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Lieberman Laments Partisan Gridlock As Senate Career Wraps Up

Sen. Joseph Lieberman speaks after receiving an award from Homeland Security Secretary Janet Napolitano in Washington - Dec. 19, 2012 (credit: Chip Somodevilla/Getty Images)

Sen. Joseph Lieberman speaks after receiving an award from Homeland Security Secretary Janet Napolitano in Washington – Dec. 19, 2012 (credit: Chip Somodevilla/Getty Images)

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HARTFORD, Conn. (CBSNewYork) - On January 3, the 113th Congress will convene and it will be the first time since 1989 that Joseph Lieberman won’t be representing Connecticut in the U.S. Senate.

WCBS 880 Connecticut Bureau Chief Fran Schneidau On The Story

Leading the effort to repeal the military’s “Don’t Ask, Don’t Tell” policy and shaping the Clean Air Act are just two of the many accomplishments during decades of service.

But Lieberman, now 70, is especially proud of leading the effort to create the Department of Homeland Security.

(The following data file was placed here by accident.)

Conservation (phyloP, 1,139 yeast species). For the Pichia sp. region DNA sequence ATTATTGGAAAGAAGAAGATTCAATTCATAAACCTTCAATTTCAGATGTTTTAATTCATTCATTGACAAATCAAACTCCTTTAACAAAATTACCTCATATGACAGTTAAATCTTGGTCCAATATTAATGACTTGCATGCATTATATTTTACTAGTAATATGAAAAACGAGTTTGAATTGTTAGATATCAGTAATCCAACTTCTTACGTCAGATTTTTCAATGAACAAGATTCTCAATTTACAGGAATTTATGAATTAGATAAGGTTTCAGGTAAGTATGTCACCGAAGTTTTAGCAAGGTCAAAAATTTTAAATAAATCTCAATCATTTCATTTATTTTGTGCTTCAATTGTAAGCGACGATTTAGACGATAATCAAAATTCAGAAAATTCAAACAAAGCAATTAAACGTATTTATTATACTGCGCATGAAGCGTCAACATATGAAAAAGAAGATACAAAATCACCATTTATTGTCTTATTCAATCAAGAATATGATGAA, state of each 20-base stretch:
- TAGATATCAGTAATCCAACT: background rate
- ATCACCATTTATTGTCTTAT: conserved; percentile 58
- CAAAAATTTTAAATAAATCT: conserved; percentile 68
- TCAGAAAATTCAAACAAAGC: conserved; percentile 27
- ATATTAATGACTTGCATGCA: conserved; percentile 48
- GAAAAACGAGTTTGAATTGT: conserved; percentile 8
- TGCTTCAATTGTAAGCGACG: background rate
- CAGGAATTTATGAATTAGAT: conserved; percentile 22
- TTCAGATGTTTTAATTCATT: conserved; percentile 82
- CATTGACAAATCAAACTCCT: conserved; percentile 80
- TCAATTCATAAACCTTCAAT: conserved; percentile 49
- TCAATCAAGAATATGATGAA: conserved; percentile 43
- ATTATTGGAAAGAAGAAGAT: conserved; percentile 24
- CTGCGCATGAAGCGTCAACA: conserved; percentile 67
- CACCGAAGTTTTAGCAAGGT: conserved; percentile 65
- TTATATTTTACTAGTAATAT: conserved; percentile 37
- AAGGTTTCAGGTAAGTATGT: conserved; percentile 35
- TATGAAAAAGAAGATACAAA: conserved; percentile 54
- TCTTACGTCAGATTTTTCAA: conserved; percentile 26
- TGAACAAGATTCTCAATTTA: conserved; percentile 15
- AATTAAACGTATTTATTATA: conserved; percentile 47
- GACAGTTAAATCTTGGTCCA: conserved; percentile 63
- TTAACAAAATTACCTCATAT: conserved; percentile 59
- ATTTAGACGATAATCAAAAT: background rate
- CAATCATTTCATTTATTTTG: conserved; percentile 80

“Particularly after 9/11/01, I was able to be in the center of just about everything we’ve done to reorganize and reform our government so nothing like 9/11/01 would happen again,” he told WCBS 880 Connecticut Bureau Chief Fran Schneidau.

Colleagues from both sides of the aisle regard Lieberman as a principled Senator, one who routinely reaches across the aisle to find common ground.

Compromise, he says, these days rarely, if ever, happens on Capitol Hill. He was surprised how partisan things were when he arrived in 1989, but now he says compromise is nearly impossible.

He said that it is due, in part, to the fact that political campaigns never end.

“These days, it seems like the next campaign begins the day after Election Day and too often people, good people really, who… come to government in Washington with the best of intentions end up putting their parties interests ahead of the country’s interests,” he said.

He said the give and take among lawmakers must make a return.

“Hopefully it returns before some of the problems we have like our budget debt or like cyber security or climate change, before those things really become, not just problems, but crises or catastrophes,” he said.

Lieberman, who identifies himself as an independent, will be replaced by current U.S. Rep. Chris Murphy, a Democrat.